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Despite being in just its second year, Bridgewater State University's STREAMS project has already improved the grades of many first-year students thanks to its initiatives inside and outside the classroom.
STREAMS, which stands for Student Retention Enhancement across Mathematics and Science, aims to help more students graduate with science or mathematics degrees. In May 2010, the National Science Foundation awarded the university a grant of nearly $1 million over five years to fund the project.
The improvements came last semester among 450 freshmen enrolled in 16 introductory science and math courses where the project's Structured Learning Assistance (SLA) programs had been implemented.
The SLA programs involve juniors and seniors who serve as peer learning assistants (PALs) and run two-hour weekly sessions where they work with freshmen in small groups on case studies relevant to everyday situations. Faculty members supervise and oversee the content of the one-credit courses.
"The SLAs have components of small group work and inquiry-based learning. Those types of activities help students learn deeply and keep them engaged in the subject material," said Dr. Thomas Kling, associate professor of physics, who oversees the program.
Additionally, the first-year students in the SLA courses can ask their PALs for advice regarding anything from course work to choosing classes for the next semester. "Having that role model helps," Dr. Kling said.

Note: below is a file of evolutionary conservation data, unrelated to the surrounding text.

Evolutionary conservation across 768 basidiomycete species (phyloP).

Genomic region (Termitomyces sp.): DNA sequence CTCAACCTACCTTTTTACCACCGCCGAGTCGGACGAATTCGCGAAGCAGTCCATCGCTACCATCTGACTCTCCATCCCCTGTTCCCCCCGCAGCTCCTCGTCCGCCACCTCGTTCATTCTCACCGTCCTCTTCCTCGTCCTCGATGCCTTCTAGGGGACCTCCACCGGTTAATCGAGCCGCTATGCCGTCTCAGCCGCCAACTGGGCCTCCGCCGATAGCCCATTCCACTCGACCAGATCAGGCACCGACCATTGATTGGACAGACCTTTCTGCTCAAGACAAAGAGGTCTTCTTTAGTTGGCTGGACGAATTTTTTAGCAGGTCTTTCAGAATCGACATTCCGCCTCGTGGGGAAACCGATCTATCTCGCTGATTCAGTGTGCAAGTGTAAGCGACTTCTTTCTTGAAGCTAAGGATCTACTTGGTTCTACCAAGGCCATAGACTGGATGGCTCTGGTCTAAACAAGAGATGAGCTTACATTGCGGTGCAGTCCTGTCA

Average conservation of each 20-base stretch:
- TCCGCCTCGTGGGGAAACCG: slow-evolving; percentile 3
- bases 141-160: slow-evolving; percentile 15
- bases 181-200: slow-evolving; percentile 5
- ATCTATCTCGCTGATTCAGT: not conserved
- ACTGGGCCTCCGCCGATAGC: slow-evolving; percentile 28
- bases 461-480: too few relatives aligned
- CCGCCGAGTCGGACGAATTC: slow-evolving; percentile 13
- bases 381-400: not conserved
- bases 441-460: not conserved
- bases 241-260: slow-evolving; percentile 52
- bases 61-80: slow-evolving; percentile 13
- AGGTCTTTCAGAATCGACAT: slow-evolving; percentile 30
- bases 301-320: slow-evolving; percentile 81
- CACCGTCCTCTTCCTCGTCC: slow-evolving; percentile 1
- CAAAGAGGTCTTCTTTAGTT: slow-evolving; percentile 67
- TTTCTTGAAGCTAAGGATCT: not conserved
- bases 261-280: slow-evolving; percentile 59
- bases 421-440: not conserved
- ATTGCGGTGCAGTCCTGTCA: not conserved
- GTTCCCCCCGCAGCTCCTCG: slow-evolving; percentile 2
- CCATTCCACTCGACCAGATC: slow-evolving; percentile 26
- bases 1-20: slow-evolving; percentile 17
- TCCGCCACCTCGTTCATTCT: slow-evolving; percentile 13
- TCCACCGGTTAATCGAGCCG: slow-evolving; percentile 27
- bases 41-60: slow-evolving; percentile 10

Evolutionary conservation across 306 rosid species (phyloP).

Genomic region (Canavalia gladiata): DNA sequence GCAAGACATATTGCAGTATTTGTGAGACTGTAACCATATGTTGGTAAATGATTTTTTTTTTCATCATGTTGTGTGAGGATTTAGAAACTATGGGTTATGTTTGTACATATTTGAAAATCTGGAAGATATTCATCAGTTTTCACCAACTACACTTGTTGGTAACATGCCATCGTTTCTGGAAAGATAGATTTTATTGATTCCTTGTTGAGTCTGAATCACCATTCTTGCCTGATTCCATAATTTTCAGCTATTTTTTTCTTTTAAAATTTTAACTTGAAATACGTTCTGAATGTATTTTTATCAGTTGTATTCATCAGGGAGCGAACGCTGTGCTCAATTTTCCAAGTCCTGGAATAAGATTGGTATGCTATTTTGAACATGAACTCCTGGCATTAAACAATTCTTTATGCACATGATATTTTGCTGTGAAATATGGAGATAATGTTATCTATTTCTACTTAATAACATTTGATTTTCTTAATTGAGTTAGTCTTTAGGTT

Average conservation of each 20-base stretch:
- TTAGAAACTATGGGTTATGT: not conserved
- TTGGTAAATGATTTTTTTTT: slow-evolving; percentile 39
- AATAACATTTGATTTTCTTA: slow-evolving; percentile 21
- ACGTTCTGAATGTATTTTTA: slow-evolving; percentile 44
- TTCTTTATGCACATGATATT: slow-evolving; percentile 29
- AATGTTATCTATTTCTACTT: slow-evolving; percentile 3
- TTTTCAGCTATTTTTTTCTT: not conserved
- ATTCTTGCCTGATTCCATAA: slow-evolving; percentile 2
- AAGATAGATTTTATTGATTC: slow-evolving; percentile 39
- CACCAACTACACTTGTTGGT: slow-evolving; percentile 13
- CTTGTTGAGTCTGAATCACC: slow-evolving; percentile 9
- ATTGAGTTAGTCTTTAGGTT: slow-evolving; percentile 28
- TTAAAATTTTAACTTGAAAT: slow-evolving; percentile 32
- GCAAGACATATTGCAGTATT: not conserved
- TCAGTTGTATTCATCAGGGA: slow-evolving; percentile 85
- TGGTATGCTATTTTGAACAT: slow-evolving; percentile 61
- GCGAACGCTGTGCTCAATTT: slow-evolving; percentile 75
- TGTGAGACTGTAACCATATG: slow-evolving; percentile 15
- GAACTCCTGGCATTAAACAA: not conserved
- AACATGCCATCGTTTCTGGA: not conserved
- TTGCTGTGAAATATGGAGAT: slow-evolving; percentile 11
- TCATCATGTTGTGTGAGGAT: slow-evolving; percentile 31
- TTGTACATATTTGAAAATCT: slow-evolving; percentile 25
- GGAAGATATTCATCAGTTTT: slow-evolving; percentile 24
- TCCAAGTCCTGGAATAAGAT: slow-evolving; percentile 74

The results speak for themselves. The number of low grades earned by freshmen in these introductory classes, defined as D, F or withdrawal, dropped 13 percent, while high grades, A and B, rose 13 percent.
These numbers show that STREAMS is helping students get off on the right foot, Dr. Kling said. "Our hope is by having freshmen do really well in these introduction classes, they'll do better in the later courses and stay on the science path throughout their college careers," he said.
This past year saw the implementation of two new STREAMS initiatives outside the classroom, including a summer mentoring program for first-year students with 33 participants, and a residential learning community where 40 math and science majors share a floor in BSU's Woodward Hall.
The learning community mixes freshmen with upperclassmen science and mathematics majors who provide academic advice and coordinate science-based activities for the whole floor, such as their Magic of Science event, where students constructed simple, homemade science experiments.
"Instead of the usual residence activities, these students get to participate in things that are more science oriented," Dr. Kling said. "All these activities help students improve in their course work."
There's also the lab-based Summer Bridge Program in June, where freshmen take two courses led by faculty in the science and mathematics department. For part of the class time, they work in a lab conducting introductory research projects in small groups alongside student mentors, who are themselves working on research projects.
Dr. Kling said STREAMS has not only helped students, but has also helped promote better teaching practices. "We didn't just add the SLA programs on top of the classes," he said, "we integrated them into the courses, so the professors had to rethink their curriculum, how they were teaching and how they work with students. It was helpful."
BSU also received course development grants from STREAMS and hosted a number of professional development programs for faculty.
As for the future of the student-retention project, Dr. Kling said organizers plan to continue supporting new students through additional introductory courses, collaborating with regional community colleges, and initiating more professional development programs. "Then, we're looking to branch out to the upper-level classes," Dr. Kling said. (Story and file photo by Rob Matheson, '07, Office of University Development)